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Short and sweet:

Is there a way to specify the order of fields in a serialized JSON object using JSON.NET?

It would be sufficient to specify that a single field always appear first.

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Just out of curiosity, why would you care? –  Maxim Gershkovich Jul 3 '12 at 10:41
i think he's probably interested in showing the ID field (or similar) first, and then all the other fields. this is friendlier for end-users than looking for it after fields that begin with A..I –  michaelAngelo Nov 14 '12 at 14:53

6 Answers 6

up vote 3 down vote accepted

I followed the JsonConvert.SerializeObject(key) method call via reflection (where key was an IList) and found that JsonSerializerInternalWriter.SerializeList gets called. It takes a list and loops through via

for (int i = 0; i < values.Count; i++) { ...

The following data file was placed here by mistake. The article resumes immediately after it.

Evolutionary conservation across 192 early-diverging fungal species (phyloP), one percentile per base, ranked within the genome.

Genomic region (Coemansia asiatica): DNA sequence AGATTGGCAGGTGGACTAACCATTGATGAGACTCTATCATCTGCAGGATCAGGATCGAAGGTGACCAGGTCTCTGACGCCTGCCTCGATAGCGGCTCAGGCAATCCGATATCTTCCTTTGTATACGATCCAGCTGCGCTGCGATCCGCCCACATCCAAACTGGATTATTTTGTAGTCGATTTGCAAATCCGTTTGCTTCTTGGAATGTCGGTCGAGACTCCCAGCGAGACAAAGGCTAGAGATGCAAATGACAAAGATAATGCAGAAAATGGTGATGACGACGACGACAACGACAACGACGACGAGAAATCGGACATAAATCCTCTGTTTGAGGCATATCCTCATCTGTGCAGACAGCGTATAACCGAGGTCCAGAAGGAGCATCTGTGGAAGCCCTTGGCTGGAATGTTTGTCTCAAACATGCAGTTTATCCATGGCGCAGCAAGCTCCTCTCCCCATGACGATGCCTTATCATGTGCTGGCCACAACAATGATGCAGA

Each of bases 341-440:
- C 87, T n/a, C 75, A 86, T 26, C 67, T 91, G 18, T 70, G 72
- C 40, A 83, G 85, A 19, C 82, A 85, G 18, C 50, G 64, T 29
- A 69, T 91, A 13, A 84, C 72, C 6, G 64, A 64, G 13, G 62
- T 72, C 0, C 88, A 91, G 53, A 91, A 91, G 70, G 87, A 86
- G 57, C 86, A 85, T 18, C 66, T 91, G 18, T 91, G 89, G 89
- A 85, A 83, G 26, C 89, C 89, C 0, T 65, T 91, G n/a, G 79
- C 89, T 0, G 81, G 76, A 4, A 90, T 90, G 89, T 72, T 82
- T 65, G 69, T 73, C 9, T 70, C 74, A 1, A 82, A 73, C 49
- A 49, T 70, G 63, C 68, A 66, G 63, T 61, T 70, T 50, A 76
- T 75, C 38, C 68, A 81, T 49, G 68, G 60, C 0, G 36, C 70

where values is the IList parameter brought in.

Short answer is...No, there's no built in way to set the order the fields are listed in the JSON string.

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Seems much simpler to use the JsonProperty attribute on the properties you are worried about.

Just pass it an Order and it will work.

 [JsonProperty(Order = 1)]

Kinda similar to the

 DataMember(Order = 1) 

of the system.runtime.serialization days.

Documentation: JsonPropertyAttribute order

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Using the Order property of the JsonPropertyAttribute can be used to control the order in which fields are serialized/deserialized. However, setting the order to 1 will only work if you set an order greater than 1 on all other properties. By default any property without an Order setting will be given an order of -1. So you must either give all serialized properties and order, or set your first item to -2. –  Kevin Babcock Feb 25 '14 at 11:23

You can actually control the order by implementing IContractResolver or overriding the DefaultContractResolver's CreateProperties method.

Here's an example of my simple implementation of IContractResolver which orders the properties alphabetically:

public class OrderedContractResolver : DefaultContractResolver